Home Affairs names and shames SA’s abandoned children

Article published on the Daily Maverick, 18 OCT 2016 01:00 (SOUTH AFRICA), by ROBYN WOLFSON VORSTER.

Child abandonment is a scourge in South Africa. As numbers soar, the battle is on to ensure that abandonment does not permanently define the lives of survivors. But those efforts are being severely hampered by the Department of Home Affairs’ decision to disclose to the public the abandonment status of some children. As a practice, it is shockingly callous, largely inaccurate and probably indefensible, so why is the department seemingly impervious to all of the concern?

There seems to be no end in sight to the abandonment crisis in South Africa. And, in the absence of long-term policy solutions, child protection practitioners aim at least to make it survivable, both physically and – for those who do stay alive – in its emotional aftermath.

To this end, they have dedicated huge amounts of time and skill to researching strategies for protecting children from the consequences of what may be the first event of their lives. While these solutions are complex, they are all predicated on maintaining the privacy of the child’s story until they are ready to face it and relate it to others.

Clearly these thinkers did not reckon on the Department of Home Affairs though. Like a school yard bully, the department seems determined to humiliate these vulnerable children by including an endorsement on their official identity document that broadcasts to the world in general that the child was “ABANDONED”.

Of course it is possible that there was no intent at all, and that the department was simply absent on sensitivity training day. But the crass use of such a loaded term on a public document still beggars belief.

And, as they say in the classics, that’s not all. It also appears that the department has a somewhat loose definition of what it means to be “abandoned” (certainly not in keeping with either the Children’s Act or common usage). As a result, it has included the endorsement on the birth certificates of children who patently weren’t abandoned. Yet, despite the fairly obvious fallout, the department appears to be both unrepentant, and even a bit bemused by all of the fuss.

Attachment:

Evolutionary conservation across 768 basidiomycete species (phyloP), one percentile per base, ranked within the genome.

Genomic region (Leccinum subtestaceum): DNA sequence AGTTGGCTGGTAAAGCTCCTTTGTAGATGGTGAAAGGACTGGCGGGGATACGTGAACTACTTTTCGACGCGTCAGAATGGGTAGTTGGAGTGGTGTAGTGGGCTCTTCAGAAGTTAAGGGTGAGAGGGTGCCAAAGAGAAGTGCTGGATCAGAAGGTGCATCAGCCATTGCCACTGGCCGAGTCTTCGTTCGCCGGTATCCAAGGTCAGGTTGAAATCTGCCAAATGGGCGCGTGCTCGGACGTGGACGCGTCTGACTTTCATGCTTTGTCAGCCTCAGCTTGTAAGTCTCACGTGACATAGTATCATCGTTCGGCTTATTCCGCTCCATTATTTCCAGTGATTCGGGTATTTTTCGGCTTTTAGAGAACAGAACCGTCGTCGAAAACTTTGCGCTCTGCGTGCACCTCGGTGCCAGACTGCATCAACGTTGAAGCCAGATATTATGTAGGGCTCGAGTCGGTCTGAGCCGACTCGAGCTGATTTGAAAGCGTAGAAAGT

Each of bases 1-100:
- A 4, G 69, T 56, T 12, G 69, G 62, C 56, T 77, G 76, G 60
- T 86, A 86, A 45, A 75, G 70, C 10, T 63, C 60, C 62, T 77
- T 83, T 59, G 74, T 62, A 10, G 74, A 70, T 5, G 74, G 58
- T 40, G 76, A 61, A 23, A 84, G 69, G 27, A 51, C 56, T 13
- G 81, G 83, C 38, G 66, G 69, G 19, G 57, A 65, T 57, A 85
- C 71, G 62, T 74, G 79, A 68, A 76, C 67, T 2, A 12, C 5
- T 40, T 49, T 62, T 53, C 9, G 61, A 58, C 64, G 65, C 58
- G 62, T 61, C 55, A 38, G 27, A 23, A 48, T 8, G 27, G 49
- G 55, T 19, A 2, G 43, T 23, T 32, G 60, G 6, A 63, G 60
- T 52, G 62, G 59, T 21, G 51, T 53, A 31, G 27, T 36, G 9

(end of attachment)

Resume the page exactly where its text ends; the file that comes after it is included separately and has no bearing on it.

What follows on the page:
CLICK HERE for the full article.

A first-hand account of a “messy“ case

by Nolia Langa, legal intern.

When clients approach you for legal assistance, many times they present their version of the events in emotionally loaded ways, requiring you to sift through it, seeking out the most relevant facts – the facta probanda and the facta probantia. One is often faced with a messy and complex version.

The very first case I dealt with involved three parties. The facts of this case were presented to me intertwined, and came at different stages, piecemeal and through various mediums and people (apart from the parties), ranging from emails and telephone conversations, to direct consultations with the parties.

This was a great challenge for me, as I had to decipher what was relevant and put together all the information in a coherent way. The instruction from my supervisor was to do an analysis, using seven questions: “Find out what happened to whom, when, where, how and why, and who was involved.”

I used the questions to extract the relevant facts from the vast amount of information to build a coherent case. I explored various methods of analysis but focused on logic and chronology.

I needed to do three things: identify the facts of the case; group and arrange the facts of the case; and list the basic elements. After having done this, I was able to form a clearer indication about the strengths and weaknesses of the case, possible conflicts amongst the parties, and possible solutions to different scenarios.

The facts of the “M” case, are:

  • N is a minor female still at school, and the mother of Baby M, who was born as a result of an alleged rape.
  • L, the mother of N, is an undocumented major, which means that N too is undocumented and so is Baby M.
  • N lent her cellphone to a 20-year old male neighbour, O, who refused its return despite demands from both L and N.
  • O insisted on intercourse with N in exchange for her cell phone.
  • At first N refused, but later gave in as she needed the phone to access the internet to complete a school assignment.
  • 7 months later, L discovered that N was pregnant by O.
  • L reported the case to the SAPS.